Self-Driving Vehicles Steer Talk of Future Economy


Welcome, this industry newsletter shares key market changes, in a twice-monthly publication, curated by Jeremiah Owyang, Founder of Crowd Companies™, you can subscribe to the email newsletter on the footer of the homepage.

Uber’s OTTO Takes Autonomous to the Assembly Line
Bringing the latest in autonomous vehicles indoors, Clearpath Robotics has put a self-driving cart in between factory assembly lines and the stacks of materials needed to manufacture today’s goods. OTTO can map its own route and recharge itself, and now an extra $30 million is set to take OTTO into many more factories, warehouses, and distribution centers — as well as develop the next generation of “profound” innovations for the global supply chain. It’s a start toward the technology that industry forecasters predict will replace 7% of American labor by 2025. Read more about self-driving vehicles in factories on Futurism.

Next:Economy Touts the Reign of Humans in a Robotic World
The gradual rise of robots in the economy of the future will enhance and empower — not eliminate — the human race, according to some of the top minds pioneering the Autonomous World. Their thoughts took center stage at the recent Next:Economy conference in San Francisco. Among the takeaways were the observation of a shift to tribal, tech-powered neighborhoods; the way ahead for social good companies as opposed to corporations that don’t return capital to the economy; the coming efficiencies of cooperation with AI; the challenges of economic depressions and authoritarian leaders; and Silicon Valley’s need to engage with regulators. Read all about the Next:Economy perspectives and Crowd Companies’ initial take in Founder Jeremiah Owyang’s live notes.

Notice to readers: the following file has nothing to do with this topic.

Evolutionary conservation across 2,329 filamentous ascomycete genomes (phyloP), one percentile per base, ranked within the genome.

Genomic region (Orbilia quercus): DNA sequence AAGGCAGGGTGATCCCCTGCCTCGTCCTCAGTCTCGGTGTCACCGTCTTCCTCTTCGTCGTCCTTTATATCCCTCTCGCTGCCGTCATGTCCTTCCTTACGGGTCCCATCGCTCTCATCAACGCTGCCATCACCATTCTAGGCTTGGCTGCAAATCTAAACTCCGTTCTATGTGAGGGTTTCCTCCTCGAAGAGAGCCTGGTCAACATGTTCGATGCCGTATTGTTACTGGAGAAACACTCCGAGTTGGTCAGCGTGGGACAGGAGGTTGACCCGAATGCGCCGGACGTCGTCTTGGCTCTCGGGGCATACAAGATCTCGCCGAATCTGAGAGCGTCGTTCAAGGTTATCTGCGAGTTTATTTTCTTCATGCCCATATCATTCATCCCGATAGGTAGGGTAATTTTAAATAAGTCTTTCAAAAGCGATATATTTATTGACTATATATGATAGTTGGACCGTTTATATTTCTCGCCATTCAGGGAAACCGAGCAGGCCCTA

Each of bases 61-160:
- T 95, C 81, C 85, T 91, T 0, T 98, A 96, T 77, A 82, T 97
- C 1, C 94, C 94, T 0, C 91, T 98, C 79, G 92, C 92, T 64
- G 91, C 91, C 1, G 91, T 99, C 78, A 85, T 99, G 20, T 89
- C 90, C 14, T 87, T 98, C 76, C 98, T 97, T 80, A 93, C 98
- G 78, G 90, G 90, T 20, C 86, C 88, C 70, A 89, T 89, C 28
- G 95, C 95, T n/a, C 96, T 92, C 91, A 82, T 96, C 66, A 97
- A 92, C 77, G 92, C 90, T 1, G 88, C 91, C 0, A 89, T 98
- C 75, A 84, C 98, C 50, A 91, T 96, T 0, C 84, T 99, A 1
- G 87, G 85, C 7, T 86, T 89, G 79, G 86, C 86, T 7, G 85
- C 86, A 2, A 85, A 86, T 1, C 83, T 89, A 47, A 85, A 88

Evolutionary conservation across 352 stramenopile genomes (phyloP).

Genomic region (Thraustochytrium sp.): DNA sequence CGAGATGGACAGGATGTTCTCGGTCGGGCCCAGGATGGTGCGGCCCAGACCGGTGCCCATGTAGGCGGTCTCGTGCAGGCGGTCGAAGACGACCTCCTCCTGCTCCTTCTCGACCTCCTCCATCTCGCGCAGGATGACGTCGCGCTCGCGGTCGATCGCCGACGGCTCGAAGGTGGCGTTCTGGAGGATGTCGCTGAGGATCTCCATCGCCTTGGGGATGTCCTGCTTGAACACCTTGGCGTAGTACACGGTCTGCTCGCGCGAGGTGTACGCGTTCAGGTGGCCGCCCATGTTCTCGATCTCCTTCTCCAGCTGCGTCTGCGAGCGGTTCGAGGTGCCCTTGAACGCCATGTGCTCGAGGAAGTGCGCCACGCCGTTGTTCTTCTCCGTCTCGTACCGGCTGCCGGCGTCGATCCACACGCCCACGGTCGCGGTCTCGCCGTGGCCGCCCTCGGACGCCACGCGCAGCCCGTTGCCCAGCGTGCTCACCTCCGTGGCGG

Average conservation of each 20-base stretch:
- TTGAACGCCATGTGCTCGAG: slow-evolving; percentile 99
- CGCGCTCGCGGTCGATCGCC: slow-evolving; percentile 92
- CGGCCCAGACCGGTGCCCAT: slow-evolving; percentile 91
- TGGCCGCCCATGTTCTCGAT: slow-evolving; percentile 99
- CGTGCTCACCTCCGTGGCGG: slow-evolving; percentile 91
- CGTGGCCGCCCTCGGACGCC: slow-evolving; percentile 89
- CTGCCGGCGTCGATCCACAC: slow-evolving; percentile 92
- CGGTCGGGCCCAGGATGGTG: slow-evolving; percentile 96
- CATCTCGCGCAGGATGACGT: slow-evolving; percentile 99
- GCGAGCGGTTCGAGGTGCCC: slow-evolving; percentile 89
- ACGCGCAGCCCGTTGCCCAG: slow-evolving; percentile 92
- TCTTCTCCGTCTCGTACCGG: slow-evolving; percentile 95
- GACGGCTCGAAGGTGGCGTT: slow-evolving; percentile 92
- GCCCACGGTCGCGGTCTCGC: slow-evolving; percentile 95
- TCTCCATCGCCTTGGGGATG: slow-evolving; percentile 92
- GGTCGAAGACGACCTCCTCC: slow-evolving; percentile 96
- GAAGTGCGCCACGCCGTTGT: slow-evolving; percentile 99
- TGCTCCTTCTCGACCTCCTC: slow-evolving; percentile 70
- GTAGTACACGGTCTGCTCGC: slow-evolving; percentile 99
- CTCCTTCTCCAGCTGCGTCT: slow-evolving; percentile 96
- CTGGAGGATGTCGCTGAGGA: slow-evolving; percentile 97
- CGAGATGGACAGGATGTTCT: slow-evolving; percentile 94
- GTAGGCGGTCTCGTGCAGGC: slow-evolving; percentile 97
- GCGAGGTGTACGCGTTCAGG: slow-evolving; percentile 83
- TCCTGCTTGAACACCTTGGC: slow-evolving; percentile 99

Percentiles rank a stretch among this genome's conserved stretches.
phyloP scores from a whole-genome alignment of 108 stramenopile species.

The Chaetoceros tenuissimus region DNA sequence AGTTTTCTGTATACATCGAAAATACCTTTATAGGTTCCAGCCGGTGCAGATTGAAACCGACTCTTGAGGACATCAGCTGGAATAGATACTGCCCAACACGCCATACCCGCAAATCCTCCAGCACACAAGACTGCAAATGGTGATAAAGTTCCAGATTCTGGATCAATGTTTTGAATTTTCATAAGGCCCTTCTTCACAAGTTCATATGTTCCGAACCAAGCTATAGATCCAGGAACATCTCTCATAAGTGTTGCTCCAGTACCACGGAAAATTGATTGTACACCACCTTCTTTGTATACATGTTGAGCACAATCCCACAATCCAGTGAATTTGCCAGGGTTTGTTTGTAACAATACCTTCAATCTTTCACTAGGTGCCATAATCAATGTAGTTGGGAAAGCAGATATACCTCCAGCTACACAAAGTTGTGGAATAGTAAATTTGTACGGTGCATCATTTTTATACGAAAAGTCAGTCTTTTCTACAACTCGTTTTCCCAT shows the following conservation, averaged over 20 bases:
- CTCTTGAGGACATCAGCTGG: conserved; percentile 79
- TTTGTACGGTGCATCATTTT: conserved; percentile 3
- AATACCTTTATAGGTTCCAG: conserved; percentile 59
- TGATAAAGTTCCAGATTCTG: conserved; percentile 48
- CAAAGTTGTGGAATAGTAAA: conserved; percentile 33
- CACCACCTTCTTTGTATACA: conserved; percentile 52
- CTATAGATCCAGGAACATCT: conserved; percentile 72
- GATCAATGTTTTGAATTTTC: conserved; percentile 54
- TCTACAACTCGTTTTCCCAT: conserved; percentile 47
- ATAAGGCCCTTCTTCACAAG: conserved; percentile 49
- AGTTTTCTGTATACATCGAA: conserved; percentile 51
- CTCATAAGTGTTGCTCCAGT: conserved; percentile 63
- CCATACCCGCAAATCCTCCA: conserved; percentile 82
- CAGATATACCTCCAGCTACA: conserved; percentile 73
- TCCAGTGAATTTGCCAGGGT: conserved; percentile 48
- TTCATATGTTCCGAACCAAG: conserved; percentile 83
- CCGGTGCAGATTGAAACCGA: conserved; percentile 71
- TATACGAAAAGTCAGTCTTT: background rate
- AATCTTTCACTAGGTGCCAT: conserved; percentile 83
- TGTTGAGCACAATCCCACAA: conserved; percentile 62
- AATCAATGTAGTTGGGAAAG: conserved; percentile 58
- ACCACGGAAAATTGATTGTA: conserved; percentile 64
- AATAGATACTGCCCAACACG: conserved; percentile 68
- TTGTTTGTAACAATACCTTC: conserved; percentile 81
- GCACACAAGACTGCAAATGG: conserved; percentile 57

Insiders Spy Google’s Self-Driving Minivan Prototypes
The first prototypes from the partnership between Google’s self-driving system and Chrysler Pacifica hybrid minivans were recently spied in a Mountain View parking garage. Google has announced plans to equip 100 Pacificas, which have an electric range of 30 miles and a “robust electrical architecture” well-suited for the integration of autonomous driving technology. The prototypes feature a roof-mounted sensor suite and fender-embedded sensors. Once fully deployed, the 100 minivans will dwarf the rest of Google’s self-driving fleet, which currently features 24 SUVs and 34 other vehicles. Read more about the prototype discovery from electrek.

Image from Pexels used under Creative Commons license.

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